If a medical provider is seeking an exemption for themselves, they are not allowed to fill out the form on their own behalf. 

The medical conditions that qualify for an exemption may vary depending on the employer. In some instances, those with vaccine allergies or specific underlying health conditions may be advised to wait to get a COVID vaccine.

For the majority of those with underlying medical conditions, the COVID-19 vaccines can be administered, according to the CDC

Those seeking a medical exemption in Washington should talk to their employers directly. Exact forms and questions may vary depending on the school district or health care system.  

WATCH: Health experts warn against taking ivermectin to treat COVID-19

RELIGIOUS EXEMPTIONS

The guidelines for religious exemptions leave a bit more room for interpretation. According to OHA's vaccine rules, a religious exception means "that an individual has a sincerely held religious belief that prevents the individual from receiving a COVID-19 vaccination."

In Oregon, employees seeking a religious exemption will need to fill out this form, describing the religious belief and how it prevents them from receiving a COVID-19 vaccine.

Again, employers have the right to review all exemption requests. Portland Public Schools Chief Human Resources Officer Sharon Reese told KGW that's what Oregon's largest school district intends to do.

"We will be reviewing that each religious exemption that is requested is based on bona fide beliefs,” Reese said.

In Washington, employees will also fill out a form to request a religious exemption. The questions on the forms may vary by employer but the exemption guidance for state agencies, provided by Washington's human resources division, shows what type of questions may be asked.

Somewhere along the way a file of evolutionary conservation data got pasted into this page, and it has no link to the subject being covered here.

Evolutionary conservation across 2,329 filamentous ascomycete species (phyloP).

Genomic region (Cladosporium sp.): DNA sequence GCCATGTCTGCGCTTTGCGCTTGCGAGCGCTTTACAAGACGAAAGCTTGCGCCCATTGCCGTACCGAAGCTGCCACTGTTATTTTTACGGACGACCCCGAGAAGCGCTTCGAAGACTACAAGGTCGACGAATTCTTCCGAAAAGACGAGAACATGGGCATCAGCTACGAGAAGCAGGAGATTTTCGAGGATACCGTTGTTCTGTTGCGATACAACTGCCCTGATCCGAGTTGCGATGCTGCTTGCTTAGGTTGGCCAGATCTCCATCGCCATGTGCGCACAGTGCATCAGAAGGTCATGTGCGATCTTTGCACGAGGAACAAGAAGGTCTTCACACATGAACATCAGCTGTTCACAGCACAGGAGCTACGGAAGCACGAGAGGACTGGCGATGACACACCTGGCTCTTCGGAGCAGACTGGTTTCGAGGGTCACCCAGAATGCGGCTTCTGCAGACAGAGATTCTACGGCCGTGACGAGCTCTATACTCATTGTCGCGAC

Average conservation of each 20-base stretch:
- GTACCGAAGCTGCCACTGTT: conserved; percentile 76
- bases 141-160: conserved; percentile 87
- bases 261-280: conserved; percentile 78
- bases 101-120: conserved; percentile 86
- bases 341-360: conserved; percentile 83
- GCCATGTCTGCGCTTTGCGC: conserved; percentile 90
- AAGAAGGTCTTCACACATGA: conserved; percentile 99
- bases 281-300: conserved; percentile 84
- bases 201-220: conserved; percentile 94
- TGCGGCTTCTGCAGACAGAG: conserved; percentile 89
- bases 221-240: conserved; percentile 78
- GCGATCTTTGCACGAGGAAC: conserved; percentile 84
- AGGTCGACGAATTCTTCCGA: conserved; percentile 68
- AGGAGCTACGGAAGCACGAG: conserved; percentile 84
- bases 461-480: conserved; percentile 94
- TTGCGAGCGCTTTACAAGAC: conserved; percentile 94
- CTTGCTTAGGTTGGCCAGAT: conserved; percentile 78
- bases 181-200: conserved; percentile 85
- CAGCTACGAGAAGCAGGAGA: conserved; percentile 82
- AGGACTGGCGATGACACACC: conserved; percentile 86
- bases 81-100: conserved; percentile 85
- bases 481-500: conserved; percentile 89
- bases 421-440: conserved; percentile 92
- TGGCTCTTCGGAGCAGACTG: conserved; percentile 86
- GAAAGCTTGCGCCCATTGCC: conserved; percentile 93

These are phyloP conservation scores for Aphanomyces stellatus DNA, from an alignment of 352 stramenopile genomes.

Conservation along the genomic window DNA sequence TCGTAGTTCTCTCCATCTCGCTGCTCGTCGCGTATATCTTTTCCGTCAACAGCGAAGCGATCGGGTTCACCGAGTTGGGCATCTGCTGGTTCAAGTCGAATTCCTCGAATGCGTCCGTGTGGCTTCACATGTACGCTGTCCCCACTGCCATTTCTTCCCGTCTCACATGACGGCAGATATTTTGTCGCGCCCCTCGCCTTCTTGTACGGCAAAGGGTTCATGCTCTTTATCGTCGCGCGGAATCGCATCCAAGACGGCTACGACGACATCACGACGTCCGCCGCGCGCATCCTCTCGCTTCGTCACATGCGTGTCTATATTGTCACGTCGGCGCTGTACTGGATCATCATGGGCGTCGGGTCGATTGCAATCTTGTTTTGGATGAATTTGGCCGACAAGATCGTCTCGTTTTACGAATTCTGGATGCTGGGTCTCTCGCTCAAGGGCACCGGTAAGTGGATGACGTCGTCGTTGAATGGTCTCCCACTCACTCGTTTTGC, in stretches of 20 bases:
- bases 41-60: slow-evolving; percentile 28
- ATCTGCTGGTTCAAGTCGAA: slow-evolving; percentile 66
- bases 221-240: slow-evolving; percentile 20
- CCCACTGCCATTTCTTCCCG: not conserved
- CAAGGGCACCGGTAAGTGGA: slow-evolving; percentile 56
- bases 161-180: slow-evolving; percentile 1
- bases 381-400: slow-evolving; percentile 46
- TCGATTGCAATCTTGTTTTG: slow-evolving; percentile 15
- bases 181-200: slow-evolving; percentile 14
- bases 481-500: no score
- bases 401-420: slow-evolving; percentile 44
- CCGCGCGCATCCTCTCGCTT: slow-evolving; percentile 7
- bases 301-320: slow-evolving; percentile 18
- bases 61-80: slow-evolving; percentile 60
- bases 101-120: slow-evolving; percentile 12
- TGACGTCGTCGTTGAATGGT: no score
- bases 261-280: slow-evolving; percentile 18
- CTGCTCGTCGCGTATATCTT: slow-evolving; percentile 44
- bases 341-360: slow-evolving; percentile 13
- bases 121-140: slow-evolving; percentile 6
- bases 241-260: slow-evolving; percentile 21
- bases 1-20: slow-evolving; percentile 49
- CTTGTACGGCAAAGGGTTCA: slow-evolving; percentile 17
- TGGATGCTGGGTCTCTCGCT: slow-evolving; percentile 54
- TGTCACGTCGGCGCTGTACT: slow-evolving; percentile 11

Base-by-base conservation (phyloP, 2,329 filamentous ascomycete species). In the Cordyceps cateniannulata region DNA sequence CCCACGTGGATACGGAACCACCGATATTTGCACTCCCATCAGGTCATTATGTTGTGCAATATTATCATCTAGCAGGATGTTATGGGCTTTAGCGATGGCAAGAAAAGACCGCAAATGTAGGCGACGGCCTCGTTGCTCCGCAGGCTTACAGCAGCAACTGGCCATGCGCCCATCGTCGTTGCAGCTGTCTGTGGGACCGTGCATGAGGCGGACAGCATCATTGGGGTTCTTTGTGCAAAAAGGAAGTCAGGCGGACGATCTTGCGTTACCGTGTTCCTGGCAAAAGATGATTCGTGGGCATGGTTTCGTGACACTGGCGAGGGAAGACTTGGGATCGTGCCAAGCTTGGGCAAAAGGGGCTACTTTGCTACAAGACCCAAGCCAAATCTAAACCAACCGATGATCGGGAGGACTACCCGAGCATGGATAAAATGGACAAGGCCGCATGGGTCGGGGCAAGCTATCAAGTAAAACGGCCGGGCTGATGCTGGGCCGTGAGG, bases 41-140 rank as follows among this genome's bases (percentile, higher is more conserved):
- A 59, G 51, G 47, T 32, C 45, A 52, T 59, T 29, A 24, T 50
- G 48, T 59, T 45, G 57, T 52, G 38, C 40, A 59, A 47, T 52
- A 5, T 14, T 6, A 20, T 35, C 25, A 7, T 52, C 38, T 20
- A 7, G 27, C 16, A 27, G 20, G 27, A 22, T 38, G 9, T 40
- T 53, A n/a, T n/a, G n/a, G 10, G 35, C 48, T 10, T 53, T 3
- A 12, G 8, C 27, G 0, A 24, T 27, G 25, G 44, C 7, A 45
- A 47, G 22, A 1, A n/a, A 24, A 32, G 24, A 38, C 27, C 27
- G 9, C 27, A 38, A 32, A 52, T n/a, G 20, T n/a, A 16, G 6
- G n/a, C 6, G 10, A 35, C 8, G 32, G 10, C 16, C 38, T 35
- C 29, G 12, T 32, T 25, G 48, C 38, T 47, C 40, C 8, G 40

Washington State Department of Transportation (WSDOT) employees requesting a religious exemption must answer two questions:

1. You assert that you have a sincerely held religious belief or religious conviction that prevents you from receiving the COVID-19 vaccine. (Yes/No)

2. You affirm/agree that you have never received a vaccine or medicine from a health care provider as an adult. (Yes/No)

A spokesperson for Governor Inslee's office said the religious exemption process is meant to consider "appropriate details regarding how the religious belief prevents the employee from taking the vaccine." 

Inslee's office said the process is meant to be interactive and employees will have a chance to appeal a rejected request in many circumstances.

RELATED: Washington state employees union sues Gov. Inslee over COVID-19 vaccine mandate

Above all, Duty says it's important for employers to engage in that interactive process, especially when it comes to religious exemptions.

"I wish we could say there's one checklist you can go down to determine whether a religious belief is sincerely held but that isn't really the case. It very much needs to be a conversation between the employer and the employee," said Duty.

Do you have something you want us to Verify? Email us at Verify@kgw.com